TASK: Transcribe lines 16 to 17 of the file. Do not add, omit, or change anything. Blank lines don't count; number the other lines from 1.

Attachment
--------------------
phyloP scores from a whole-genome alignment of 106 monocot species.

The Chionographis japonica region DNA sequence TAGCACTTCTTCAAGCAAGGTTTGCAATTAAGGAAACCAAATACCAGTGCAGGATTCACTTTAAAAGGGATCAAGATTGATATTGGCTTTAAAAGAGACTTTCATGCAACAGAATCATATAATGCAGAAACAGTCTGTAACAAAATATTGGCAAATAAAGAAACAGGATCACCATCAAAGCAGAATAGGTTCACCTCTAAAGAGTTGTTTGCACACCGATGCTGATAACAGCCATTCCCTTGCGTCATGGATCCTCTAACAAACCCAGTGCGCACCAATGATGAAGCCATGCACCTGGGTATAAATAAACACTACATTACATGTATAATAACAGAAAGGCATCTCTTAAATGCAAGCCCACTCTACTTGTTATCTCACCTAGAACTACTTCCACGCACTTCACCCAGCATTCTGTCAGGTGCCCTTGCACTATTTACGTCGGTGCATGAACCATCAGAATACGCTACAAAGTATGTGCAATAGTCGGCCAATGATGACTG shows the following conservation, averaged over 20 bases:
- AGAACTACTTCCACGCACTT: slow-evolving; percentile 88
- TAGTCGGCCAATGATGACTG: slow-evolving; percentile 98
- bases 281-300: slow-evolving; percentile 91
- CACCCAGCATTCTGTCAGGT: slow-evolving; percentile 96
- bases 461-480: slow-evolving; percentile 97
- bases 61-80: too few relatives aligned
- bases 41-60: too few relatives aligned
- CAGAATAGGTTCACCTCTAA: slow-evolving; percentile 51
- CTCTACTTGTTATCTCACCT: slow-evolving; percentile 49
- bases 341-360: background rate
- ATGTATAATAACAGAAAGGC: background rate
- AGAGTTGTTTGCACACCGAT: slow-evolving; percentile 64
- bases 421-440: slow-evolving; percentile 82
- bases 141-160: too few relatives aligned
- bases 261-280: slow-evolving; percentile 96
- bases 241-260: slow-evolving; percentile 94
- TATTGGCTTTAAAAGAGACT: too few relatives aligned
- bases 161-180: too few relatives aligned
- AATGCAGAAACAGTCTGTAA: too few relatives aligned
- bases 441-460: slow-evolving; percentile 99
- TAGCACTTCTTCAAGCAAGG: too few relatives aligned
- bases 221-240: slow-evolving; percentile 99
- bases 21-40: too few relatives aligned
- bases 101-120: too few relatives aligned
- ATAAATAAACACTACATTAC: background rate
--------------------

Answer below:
- bases 141-160: too few relatives aligned
- bases 261-280: slow-evolving; percentile 96